Liechtenstein Blockchain Law

This article focuses on the latest developments in the field of blockchain and its regulatory aspects across the globe, with special reference to the Liechtenstein’s Blockchain Law.

Introduction

On October 3, 2019 the Liechtenstein Parliament passed the Token and Trusted Technology Service Provider Act (the “TTVG” or the “Law”). The Law entered into force on January 1, 2020. With its introduction, Liechtenstein has become the forerunner when it comes to legislation regarding token technology. The Law forms a legal basis for transactions involving trusted technologies, as well as the interplay between the digital asset and the physical asset represented by the same. Furthermore, it lays down regulations for the operations of service providers in the sector.

In order to ensure that the technological process does not race beyond the Law, Liechtenstein has ensured that the Law remains technology-neutral by employing the term “transaction systems based on trustworthy technologies”, thus not restricting itself to the current technologies, but leaving scope of future applicability. Certain key features of the Law are discussed in this article.

Objectives of the Law

The Law proclaims that its enactment is in order to “ensure trust in digital legal communication, in particular in the financial and economic sector, and the protection of users of Trustworthy Technology Systems” and “to create an optimal, innovation-friendly, and technology-neutral framework for rendering the services on Trusted Technology systems.”

The unregulated digital economy has often caused concern when it comes to the enforcement of digital contracts and transactions. Due to the uncertainty of regulations, often what is digitally represented as a click of a button has an underlying deluge of legal contracts (such as a simple End-User License agreement, Privacy Policy etc.). Furthermore, Blockchain technology has often been employed by unscrupulous creators, who have exploited the novelty of the technology to lure unsuspecting retail investors. Hence, protection of users is a key objective of the Law.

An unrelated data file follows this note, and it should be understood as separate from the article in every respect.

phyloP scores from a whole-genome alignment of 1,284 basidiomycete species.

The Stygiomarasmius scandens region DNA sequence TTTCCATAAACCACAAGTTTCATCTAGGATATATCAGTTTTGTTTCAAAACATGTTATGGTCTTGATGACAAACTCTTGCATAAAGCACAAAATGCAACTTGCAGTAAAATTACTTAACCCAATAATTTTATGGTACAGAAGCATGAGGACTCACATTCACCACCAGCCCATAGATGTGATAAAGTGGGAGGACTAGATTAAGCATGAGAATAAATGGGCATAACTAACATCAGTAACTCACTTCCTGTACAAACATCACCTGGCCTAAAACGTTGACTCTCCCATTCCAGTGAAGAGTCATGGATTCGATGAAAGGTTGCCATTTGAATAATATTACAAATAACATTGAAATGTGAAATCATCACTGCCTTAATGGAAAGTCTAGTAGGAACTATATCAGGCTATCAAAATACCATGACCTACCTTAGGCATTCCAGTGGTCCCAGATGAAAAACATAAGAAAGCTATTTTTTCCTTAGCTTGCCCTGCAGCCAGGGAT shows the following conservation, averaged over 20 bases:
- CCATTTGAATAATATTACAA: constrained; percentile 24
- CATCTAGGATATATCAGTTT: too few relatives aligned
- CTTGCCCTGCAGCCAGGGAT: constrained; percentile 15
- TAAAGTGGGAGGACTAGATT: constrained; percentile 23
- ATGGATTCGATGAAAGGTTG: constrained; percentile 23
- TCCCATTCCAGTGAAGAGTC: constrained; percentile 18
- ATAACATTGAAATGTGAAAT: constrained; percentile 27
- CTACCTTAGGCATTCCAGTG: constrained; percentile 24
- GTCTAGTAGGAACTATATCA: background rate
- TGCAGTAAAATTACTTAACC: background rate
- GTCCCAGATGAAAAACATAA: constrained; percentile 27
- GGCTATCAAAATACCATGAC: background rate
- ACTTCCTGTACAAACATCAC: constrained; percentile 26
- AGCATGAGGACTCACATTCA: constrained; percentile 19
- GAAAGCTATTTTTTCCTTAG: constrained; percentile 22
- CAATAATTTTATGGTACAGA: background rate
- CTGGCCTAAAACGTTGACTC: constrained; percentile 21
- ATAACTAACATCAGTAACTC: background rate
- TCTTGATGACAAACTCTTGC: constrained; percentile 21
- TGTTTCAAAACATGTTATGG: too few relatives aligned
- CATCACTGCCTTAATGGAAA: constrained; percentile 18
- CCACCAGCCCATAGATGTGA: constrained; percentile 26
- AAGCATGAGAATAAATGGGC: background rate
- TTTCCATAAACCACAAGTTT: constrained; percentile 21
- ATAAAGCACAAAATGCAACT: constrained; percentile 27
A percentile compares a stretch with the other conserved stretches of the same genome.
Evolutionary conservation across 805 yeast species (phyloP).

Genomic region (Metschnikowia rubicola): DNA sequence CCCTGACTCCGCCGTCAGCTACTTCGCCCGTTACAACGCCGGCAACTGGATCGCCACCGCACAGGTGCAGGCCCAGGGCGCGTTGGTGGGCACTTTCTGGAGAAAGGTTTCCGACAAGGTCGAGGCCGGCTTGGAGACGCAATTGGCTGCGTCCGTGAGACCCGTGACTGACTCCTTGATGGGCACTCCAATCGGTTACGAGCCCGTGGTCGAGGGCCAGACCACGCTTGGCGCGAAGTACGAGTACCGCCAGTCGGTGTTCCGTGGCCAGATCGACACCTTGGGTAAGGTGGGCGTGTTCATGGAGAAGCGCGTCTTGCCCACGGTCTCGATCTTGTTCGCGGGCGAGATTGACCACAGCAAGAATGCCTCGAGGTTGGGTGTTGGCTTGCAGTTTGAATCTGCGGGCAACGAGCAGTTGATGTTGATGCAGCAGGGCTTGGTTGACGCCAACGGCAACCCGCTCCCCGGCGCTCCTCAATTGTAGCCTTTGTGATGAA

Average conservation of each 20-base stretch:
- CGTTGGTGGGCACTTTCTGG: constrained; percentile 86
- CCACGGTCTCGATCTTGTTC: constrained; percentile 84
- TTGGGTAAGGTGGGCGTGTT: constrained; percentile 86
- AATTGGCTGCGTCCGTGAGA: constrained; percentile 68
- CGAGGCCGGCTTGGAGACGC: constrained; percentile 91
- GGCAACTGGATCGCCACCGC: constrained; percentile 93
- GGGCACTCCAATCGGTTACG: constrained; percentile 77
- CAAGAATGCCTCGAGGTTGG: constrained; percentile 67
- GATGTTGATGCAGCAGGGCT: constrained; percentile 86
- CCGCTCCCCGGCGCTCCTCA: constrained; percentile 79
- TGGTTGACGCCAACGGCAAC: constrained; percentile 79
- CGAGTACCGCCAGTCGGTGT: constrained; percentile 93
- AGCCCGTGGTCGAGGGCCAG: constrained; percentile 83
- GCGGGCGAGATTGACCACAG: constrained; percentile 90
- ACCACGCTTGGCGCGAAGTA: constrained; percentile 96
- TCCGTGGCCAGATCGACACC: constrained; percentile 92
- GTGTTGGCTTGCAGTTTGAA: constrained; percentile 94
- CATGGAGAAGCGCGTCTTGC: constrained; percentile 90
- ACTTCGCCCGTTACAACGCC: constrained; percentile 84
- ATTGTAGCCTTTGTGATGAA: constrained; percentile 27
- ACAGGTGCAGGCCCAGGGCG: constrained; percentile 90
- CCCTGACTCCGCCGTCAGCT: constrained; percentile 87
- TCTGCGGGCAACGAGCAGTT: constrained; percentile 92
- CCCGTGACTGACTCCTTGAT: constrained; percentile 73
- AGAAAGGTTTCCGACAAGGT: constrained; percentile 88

Important Definitions

The TTVG defines trustworthy technologies (“TT”) as those through which the integrity of tokens, clear allocation and transfer of tokens can be ensured. For example, Bitcoin can be considered as a trustworthy technology as it can ensure the same via cryptography.

Tokens are defined as information on TT systems which represent claims or rights of membership vis-à-vis a person, rights in rem, or other rights; and which can be allocated to one or more Trusted Technology Identifiers.

A Trusted Technology Identifier has been defined as identifiers which allow for clear allocation of tokens.

A new and most important role has been envisaged by the TTVG, which identifies “physical validator” as a service provider tasked with the duty to synchronize the physical world and the digital world. Thus, it is the role of the physical validator to identify whether the right claimed in a token exists with the holder of the token, and to ensure that any transactions with the token are represented in the real world. For example, if a token representing a house is sold, it is onto the physical validator to carry out the same in the real world.

The Token Container Framework